Tarik Can's golf career is a blank canvas waiting to be painted. He hopes to craft a strong impression.
On Tuesday, he'll try to etch "U.S. Open qualifier" onto his rsum, which already includes medalist at the local stage.
Next spring at Augusta State, he'll start coloring in the details on a college career that's been stuck in a two-year limbo.
Beyond that, Can envisions a professional career where everybody will know his name.
Until he fills in the blanks, however, Can's golf notoriety centers on one thing - Paula Creamer's long-time boyfriend. He's not complaining, it's just not the label he is hoping to end up with no matter how long their relationship lasts.
Dating the golfer who debuted at No. 2 in the inaugural women's world ranking this year can be particularly motivating.
"Mainly because I don't want to be looked at as 'Paula's boyfriend,'" Can said. "I'm very happy for Paula. I want to have my own thing where people recognize me for who I am and not who I date."
Can, 21, and Creamer, 19, started dating four years ago. Who knew how far her star would rise in such a short period? Both students at David Leadbetter's golf academy in Brandenton, Fla., they actually met at a junior tournament in Washington state, where they each won their respective events.
Next thing you know, a couple years pass and Can is struggling in NCAA purgatory after being mislead at Texas and transferring to a junior college. Creamer, meanwhile, is going straight from high school to the LPGA Tour, where she made an immediate impact with four victories and rookie of the year honors.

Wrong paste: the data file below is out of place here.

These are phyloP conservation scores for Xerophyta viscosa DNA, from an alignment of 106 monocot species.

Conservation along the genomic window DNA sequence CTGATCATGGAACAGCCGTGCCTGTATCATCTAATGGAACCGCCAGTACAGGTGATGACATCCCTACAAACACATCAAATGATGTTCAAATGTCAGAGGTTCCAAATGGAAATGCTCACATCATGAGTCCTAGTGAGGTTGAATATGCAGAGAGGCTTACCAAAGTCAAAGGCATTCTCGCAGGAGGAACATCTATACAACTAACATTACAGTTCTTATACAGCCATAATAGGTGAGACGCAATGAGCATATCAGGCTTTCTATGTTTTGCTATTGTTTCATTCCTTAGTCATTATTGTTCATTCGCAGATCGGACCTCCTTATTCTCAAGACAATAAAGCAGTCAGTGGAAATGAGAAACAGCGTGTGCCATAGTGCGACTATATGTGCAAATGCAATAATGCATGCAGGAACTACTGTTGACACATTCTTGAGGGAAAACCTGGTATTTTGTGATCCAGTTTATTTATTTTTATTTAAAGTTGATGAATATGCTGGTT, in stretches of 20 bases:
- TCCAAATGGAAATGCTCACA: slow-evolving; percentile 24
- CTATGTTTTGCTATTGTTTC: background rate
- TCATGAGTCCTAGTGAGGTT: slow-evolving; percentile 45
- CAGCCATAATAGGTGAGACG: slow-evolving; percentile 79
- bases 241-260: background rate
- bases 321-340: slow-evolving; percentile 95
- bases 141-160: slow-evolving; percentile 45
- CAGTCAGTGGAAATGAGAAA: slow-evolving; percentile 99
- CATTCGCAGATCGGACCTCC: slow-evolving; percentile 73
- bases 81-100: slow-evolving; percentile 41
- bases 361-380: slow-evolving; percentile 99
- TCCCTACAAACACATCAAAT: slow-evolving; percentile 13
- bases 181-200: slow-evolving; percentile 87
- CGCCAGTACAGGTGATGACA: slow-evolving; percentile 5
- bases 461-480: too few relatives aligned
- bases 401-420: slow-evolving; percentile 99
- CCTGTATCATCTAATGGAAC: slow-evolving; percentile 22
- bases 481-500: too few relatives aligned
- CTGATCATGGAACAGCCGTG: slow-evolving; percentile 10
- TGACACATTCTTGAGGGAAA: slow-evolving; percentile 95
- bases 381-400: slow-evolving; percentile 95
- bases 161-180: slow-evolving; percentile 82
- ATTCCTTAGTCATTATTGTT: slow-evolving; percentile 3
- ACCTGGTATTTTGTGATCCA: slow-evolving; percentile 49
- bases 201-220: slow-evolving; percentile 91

"I didn't know how good she was when I met her," he said. "Before she was rookie of the year I knew she was good. No one else really knew except for me and her parents what she was capable of."
They still date long distance, talking on the phone six or seven times a day. Creamer visited Augusta last week and watched Can practice while she relaxed.
Instant fame, however, certainly throws a curve in the relationship. Hoping to generate headlines of his own, Can can't shake the label.
"It's not hard being Paula's boyfriend by any means, but sometimes it does bother me a little," he said. "Especially when I'm asked for an interview and all of the sudden one question about Paula turns into the whole thing about Paula. I understand it."
Augusta State coach Josh Gregory hopes to mine that motivational kernel when Can becomes eligible to play for the Jaguars next spring.
"I keep challenging him saying how nice would it be to be known as Tarik Can, an all-American at Augusta State with a chance to play professional golf," Gregory said. "It's a great thing to be the guy who's dating Paula Creamer, but that's not going to get you anywhere."
Can can take the first major step out of Creamer's shadow Tuesday at Settindown Creek outside Atlanta. He's one of 65 players vying for four spots in a 36-hole qualifier for the upcoming U.S. Open at Winged Foot. The stout competition includes former Masters Tournament champion Larry Mize; PGA Tour winner Matt Kuchar; former U.S. Amateur champion Nick Flanagan; USC Aiken's Scott Brown; the University of Georgia's top two players, Brian Harman and Chris Kirk; North Augusta's Kyle Bradley and Augusta's Brooks Blackburn.